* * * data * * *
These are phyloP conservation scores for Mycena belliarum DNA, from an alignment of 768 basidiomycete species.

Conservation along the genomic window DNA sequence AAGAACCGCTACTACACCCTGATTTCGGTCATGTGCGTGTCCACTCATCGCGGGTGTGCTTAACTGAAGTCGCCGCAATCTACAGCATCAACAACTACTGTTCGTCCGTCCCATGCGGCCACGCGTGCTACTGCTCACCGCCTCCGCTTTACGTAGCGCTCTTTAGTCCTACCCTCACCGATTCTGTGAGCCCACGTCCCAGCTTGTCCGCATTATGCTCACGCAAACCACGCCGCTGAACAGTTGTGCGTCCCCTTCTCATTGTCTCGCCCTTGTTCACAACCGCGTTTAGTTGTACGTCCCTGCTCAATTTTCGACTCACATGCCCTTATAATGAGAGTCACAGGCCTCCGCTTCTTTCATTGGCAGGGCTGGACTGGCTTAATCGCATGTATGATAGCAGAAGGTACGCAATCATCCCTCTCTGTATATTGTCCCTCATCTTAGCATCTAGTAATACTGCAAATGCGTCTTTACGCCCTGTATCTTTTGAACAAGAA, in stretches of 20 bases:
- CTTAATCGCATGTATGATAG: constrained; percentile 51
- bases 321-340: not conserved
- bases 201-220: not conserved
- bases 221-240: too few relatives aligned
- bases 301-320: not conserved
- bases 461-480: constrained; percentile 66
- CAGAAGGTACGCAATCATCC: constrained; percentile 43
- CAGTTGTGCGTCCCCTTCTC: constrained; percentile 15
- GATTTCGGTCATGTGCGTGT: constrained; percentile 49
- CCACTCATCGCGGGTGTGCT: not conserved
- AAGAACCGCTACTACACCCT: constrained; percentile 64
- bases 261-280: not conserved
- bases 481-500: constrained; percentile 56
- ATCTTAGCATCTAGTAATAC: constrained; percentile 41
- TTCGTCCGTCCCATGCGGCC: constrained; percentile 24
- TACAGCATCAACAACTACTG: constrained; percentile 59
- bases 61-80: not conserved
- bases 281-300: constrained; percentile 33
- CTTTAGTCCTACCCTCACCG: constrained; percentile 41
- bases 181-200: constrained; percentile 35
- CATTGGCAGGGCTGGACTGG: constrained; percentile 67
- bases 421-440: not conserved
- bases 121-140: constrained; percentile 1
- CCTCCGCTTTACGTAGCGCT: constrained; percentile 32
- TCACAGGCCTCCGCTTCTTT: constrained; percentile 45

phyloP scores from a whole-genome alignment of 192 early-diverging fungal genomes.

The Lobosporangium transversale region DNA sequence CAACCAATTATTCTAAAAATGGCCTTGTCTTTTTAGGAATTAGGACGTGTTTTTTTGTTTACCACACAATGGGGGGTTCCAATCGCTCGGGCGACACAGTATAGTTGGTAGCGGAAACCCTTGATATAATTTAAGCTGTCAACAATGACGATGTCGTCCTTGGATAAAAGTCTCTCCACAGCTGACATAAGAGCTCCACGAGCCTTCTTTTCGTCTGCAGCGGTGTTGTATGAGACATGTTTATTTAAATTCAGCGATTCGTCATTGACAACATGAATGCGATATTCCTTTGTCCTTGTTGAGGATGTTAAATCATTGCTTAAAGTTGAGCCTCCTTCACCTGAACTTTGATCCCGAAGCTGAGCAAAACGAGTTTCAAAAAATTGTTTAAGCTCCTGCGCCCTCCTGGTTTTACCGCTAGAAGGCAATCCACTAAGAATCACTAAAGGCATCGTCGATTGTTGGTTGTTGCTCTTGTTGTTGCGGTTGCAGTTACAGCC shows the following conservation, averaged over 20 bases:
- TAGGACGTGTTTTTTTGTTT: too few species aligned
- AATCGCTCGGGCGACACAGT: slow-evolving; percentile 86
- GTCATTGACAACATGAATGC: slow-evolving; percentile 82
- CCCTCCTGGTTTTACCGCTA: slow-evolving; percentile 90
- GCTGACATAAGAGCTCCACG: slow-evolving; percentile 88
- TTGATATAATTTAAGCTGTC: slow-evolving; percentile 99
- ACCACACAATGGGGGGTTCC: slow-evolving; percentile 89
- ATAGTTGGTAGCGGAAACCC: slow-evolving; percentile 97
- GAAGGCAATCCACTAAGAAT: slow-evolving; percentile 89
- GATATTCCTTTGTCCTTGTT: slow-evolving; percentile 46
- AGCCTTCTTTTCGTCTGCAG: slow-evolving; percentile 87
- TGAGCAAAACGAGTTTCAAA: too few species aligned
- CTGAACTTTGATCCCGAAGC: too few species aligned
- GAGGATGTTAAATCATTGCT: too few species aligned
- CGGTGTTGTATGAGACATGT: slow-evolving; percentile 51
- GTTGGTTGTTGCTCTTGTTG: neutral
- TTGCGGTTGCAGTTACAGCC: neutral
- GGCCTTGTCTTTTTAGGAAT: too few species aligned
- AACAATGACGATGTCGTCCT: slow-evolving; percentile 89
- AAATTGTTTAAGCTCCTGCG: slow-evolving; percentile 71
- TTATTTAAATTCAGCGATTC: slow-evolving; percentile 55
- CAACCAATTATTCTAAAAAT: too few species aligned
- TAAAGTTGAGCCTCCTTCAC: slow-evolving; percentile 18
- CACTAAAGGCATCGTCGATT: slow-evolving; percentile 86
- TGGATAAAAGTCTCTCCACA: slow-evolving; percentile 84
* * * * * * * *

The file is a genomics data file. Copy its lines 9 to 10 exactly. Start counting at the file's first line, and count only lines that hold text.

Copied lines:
- CAGAAGGTACGCAATCATCC: constrained; percentile 43
- CAGTTGTGCGTCCCCTTCTC: constrained; percentile 15